We always hear about eating more produce, and it’s a fact worth repeating: Eating more fruits and vegetables helps with preventing chronic disease. But most of us are not eating enough, putting us more at risk for things like diabetes, high cholesterol, and even cancer. The Centers of Disease Control finds that only one in ten Americans are eating their recommended 5 servings a day. We know we should eat more, but many of us are overwhelmed with where to start. Do I have to change my entire way of eating? Or is eating this way is going to be expensive? What recipes do I use? What if I budget for extra produce and don’t like it? To what if it goes bad before I eat it? Some of us even get anxious starting if they have a spouse or family who doesn’t eat the same way. These are all reasonable concerns and I hear them from many of my patients and friends. But what if I told you it doesn’t have to be a huge uphill battle to eat better?
The simplest place to start is by enhancing what you are already eating. For example if you eat eggs at breakfast, just add veggies to an omelet or if you eat yogurt, cereal, or oatmeal, then add fruit to it. If you like to snack, try snacking on produce with hummus, cheese, or peanut butter etc. If getting your family on board with your new way of eating is a barrier, this is one way to make the change without drastically changing what your family is eating. They can even opt out of adding extra produce to their diets if they are extremely resistant to making changes. You can add veggies to your pizza, pasta, or casseroles, but your family can take them out or not add them to their plates (but who knows you might even inspire them to try it). You can also add fruit to ice cream, salads, pancakes, muffins, etc. Or try at meatless Monday and opt for veggies in place of meat. For example veggie tacos or veggie fajitas without the animal protein.
Some people like another method of just trying one new produce item per week. Meaning if you’re at the store, grab something you have never tried or seen before and take it home. It may inspire you to try a new recipe or could be a good conversation piece at home. You may learn more about nutrition or another culture depending on the origin of the fruit or vegetable you choose.
Another consideration if you are worried about your produce going bad is to buy frozen produce or even canned produce (soaked in light syrup, water, or light salt in place of the heavy syrup or high salt options). Keep these on stock at home and use them at your convenience—this will ensure you don’t have to worry about them spoiling. Frozen is a great option for steaming veggies as well since you can toss them in the microwave or stove.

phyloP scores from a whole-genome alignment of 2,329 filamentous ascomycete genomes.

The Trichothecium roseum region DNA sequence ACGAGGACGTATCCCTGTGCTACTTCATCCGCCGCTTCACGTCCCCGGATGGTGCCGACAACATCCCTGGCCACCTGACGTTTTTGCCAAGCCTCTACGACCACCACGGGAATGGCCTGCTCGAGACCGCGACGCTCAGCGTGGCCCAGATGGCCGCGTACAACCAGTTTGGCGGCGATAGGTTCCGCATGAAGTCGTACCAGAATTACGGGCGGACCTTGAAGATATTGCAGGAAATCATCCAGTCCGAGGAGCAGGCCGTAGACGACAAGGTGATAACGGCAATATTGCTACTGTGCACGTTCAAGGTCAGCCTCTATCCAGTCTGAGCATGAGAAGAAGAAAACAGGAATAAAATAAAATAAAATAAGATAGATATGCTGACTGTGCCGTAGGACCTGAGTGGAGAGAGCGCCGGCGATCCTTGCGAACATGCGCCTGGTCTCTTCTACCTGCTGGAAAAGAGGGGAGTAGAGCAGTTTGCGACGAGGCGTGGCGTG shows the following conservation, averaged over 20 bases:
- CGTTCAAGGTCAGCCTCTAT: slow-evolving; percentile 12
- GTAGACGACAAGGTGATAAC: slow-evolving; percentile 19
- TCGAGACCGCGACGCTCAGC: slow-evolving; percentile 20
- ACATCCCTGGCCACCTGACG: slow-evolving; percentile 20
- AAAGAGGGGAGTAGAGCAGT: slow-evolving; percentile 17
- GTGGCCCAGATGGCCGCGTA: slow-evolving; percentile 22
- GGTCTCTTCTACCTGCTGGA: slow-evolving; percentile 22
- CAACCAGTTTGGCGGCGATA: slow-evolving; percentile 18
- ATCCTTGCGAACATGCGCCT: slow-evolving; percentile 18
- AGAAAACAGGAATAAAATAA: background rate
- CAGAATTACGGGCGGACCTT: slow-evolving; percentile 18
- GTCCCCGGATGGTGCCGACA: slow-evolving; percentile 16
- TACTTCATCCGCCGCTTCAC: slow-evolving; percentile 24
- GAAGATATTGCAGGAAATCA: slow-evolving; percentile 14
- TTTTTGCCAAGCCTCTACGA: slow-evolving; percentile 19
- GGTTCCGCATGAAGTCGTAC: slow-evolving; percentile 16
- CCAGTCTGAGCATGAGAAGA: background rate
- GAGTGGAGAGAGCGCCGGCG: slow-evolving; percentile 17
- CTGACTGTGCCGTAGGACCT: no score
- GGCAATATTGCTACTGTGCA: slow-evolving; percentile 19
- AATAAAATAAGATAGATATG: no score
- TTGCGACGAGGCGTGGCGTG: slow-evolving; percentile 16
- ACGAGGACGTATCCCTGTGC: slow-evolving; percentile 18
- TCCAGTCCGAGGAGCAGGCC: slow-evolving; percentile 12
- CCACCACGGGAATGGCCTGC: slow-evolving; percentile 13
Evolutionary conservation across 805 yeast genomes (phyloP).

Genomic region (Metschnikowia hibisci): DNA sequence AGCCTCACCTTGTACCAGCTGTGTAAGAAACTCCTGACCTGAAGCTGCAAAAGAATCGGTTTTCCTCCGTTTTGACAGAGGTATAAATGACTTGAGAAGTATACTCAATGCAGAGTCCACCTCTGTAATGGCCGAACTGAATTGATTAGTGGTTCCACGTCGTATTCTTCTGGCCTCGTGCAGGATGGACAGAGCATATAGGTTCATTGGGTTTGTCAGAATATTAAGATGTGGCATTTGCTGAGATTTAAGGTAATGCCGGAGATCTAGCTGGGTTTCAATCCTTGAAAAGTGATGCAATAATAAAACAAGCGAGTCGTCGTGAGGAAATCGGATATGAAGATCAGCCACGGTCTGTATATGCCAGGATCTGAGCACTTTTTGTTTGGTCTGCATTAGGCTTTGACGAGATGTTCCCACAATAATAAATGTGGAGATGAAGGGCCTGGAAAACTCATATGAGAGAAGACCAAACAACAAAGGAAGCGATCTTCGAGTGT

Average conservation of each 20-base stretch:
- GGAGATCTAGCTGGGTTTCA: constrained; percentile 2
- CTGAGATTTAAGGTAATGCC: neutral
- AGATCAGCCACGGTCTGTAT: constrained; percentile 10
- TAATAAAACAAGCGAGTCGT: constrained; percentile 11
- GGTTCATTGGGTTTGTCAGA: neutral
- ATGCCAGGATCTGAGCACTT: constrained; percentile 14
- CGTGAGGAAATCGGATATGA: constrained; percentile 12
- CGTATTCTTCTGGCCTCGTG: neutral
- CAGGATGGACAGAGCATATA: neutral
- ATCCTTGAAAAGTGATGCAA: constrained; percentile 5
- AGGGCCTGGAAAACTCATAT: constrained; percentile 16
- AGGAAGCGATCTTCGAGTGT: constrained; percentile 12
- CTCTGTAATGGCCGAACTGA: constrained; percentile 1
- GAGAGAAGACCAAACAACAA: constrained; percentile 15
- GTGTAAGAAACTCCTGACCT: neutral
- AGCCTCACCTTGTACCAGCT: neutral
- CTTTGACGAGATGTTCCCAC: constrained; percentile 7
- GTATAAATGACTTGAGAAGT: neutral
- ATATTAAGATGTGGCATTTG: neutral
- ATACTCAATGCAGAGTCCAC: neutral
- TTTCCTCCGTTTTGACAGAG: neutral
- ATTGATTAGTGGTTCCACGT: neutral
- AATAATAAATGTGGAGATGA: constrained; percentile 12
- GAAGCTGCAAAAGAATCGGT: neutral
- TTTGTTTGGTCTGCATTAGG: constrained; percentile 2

Once you decide to make any changes it’s also important to look at your eating environment and what surrounds you. Just being around more produce in your home or at your work desk, increases the likelihood you will eat it. For example people who have a fruit bowl on their countertops or tables are more likely to eat fruit. If you have bags of sliced veggies in containers or baggies you are more likely to eat these as a snack than not. Or having dried fruit, apples, and bananas at your desk.
Many people feel less overwhelmed to just start by eating just one extra serving of produce each day and once this becomes the norm, then you can add another serving. Over time the goal is to follow the American Institute of Cancer Research’s New American Plate method by filling 2/3 of your plate with plant based foods. Of note, this also includes beans, nuts, seeds, and whole grains. A good goal is to aim for 1/2 of your plate with fruits and veggies and the other 1/3 for grains. With time you will be able to do this without thinking much about it.
One of the biggest barriers I hear about is perceived cost of produce. When you break it down you might be able to eat up to 3 servings of produce items for under $2 per day by looking at what’s on sale at the store or having frozen produce on hand. Check out conventional production methods as well since they are often cheaper than organic. If you opt for this choice just know that you will not be impacting your health or nutritional value by swapping for the cheaper option. I’ve written about this topic before, and the evidence has shown that neither production method is superior for health or nutritional value. If you have the time and resources growing your own supplemental garden may also be something you can look into. Eating in season can also help with reducing the cost of produce.
Try a variety of all colors and eating cooked and raw fruits and veggies. Each color represents a different vitamin or mineral and eating cooked produce items can enhance the amount of some nutrients, while it can also decrease the amount of other nutrients. For example, a raw tomato is high in vitamin C, but much of it is lost when you cook the tomato. However, lycopene is enhanced when it’s cooked. So it’s best to eat a variety of all colors and cooking methods. If you’re looking for more meal planning ideas for fruits and veggies, I recommend checking out Eating Well for ideas.
While it’s important to focus on a balanced diet, this way of eating may not be right for everyone while going through cancer treatment. If you are struggling to keep weight on or have swallowing issues, then this might be best reserved for a later time when weight loss is not of concern. Sometimes the goal is simply eating adequate calories and it may not include eating a lot of produce since they are low in calories if you can’t each much. This way of eating is good for helping to prevent cancer recurrence once treatment is completed or if you are well nourished. There’s no perfect way to eat more produce, but to succeed in your journey you just have to take that first step!
This post originally appeared on Survivors’ Table. It is republished with permission.